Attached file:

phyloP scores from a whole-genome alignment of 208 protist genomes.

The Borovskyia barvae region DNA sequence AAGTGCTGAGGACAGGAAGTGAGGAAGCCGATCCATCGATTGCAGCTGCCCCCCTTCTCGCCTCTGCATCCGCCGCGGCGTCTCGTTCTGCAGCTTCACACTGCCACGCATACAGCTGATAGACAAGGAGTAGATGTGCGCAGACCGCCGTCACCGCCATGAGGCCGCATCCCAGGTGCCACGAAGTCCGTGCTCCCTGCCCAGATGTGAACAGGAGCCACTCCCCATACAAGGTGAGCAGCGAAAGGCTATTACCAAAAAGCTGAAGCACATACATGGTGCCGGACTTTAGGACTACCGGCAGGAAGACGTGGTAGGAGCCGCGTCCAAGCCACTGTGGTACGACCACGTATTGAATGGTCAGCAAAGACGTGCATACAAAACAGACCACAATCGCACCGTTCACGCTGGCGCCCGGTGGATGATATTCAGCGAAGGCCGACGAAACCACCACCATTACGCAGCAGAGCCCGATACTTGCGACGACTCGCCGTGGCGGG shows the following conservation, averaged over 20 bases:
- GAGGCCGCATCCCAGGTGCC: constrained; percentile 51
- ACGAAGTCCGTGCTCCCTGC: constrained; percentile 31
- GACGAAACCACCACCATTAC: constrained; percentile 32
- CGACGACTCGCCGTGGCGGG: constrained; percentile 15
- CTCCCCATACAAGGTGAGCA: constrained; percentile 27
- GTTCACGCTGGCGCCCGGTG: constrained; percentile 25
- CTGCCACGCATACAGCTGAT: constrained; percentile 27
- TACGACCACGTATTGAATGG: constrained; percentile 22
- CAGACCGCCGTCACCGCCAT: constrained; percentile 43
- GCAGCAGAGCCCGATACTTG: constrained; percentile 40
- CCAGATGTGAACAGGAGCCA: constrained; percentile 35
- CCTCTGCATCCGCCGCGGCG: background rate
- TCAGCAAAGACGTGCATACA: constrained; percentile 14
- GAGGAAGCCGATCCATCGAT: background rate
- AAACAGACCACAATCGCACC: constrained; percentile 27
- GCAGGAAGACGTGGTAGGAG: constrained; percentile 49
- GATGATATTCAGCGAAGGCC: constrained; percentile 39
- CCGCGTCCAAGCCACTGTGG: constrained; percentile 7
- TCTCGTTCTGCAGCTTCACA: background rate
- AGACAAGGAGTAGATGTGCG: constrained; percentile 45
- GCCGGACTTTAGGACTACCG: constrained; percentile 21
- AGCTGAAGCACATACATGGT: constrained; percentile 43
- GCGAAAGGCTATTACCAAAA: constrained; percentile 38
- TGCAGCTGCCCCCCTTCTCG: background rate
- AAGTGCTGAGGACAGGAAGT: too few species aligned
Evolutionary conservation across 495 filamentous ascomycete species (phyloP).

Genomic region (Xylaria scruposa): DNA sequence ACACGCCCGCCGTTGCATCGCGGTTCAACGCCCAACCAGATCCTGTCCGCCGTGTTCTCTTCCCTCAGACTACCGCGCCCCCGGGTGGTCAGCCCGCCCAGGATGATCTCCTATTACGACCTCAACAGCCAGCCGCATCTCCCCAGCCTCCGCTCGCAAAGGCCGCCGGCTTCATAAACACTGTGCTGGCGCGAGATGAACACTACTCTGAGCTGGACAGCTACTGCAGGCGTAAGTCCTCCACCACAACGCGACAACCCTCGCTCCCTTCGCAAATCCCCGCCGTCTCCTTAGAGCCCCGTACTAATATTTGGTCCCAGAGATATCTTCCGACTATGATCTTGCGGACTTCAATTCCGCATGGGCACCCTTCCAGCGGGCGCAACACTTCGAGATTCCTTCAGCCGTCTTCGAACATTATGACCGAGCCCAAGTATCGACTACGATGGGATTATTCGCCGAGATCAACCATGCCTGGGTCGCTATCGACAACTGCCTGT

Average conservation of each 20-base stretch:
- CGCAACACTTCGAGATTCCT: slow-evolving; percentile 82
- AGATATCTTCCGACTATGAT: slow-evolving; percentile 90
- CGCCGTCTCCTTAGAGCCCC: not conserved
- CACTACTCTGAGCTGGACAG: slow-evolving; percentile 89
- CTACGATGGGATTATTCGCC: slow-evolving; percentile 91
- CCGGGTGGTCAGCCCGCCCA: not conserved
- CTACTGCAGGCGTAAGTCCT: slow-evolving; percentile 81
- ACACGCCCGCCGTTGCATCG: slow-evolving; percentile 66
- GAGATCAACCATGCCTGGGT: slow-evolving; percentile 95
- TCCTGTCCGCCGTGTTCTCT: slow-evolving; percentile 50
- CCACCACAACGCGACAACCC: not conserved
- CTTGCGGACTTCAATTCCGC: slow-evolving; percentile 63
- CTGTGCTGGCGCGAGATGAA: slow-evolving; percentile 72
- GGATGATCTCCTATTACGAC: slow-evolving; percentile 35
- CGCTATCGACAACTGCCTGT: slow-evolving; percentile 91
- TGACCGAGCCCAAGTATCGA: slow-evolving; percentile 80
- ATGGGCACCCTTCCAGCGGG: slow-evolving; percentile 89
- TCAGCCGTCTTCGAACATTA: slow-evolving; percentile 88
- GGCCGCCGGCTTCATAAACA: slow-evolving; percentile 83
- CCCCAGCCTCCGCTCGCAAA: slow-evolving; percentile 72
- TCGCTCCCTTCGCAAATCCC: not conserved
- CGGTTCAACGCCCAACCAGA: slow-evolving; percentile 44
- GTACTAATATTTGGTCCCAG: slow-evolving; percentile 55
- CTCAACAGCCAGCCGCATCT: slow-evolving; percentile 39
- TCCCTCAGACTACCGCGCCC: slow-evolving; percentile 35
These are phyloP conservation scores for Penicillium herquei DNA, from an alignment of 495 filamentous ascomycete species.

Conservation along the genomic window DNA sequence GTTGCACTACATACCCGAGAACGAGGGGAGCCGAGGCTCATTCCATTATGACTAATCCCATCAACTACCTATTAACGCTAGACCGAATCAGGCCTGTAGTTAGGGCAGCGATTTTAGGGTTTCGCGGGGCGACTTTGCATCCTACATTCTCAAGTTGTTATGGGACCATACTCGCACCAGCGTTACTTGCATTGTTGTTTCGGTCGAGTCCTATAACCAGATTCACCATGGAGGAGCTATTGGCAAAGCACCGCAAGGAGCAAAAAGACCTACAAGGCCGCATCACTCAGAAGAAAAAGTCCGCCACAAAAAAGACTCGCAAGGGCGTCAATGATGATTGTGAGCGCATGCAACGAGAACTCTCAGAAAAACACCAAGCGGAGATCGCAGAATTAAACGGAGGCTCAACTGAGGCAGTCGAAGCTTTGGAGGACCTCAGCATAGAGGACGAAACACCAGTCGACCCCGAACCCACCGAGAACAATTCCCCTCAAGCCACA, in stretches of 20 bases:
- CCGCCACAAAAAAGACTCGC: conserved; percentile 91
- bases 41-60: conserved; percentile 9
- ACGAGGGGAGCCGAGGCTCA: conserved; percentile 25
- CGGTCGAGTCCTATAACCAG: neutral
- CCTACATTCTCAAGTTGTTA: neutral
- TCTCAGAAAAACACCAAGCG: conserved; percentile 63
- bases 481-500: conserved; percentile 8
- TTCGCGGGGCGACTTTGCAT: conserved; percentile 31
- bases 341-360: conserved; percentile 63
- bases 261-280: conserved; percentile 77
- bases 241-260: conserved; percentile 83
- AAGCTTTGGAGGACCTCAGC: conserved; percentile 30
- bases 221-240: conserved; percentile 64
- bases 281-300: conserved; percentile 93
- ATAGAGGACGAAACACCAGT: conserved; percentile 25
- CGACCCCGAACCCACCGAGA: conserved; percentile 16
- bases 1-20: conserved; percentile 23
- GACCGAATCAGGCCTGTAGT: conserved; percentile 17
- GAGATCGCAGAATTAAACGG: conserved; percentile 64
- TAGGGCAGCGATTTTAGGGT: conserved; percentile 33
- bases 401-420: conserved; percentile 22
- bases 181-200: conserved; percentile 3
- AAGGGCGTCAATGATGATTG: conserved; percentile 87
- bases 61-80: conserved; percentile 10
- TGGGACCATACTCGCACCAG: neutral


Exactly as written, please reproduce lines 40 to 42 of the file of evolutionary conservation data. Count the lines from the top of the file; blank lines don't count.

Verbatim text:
- TCCTGTCCGCCGTGTTCTCT: slow-evolving; percentile 50
- CCACCACAACGCGACAACCC: not conserved
- CTTGCGGACTTCAATTCCGC: slow-evolving; percentile 63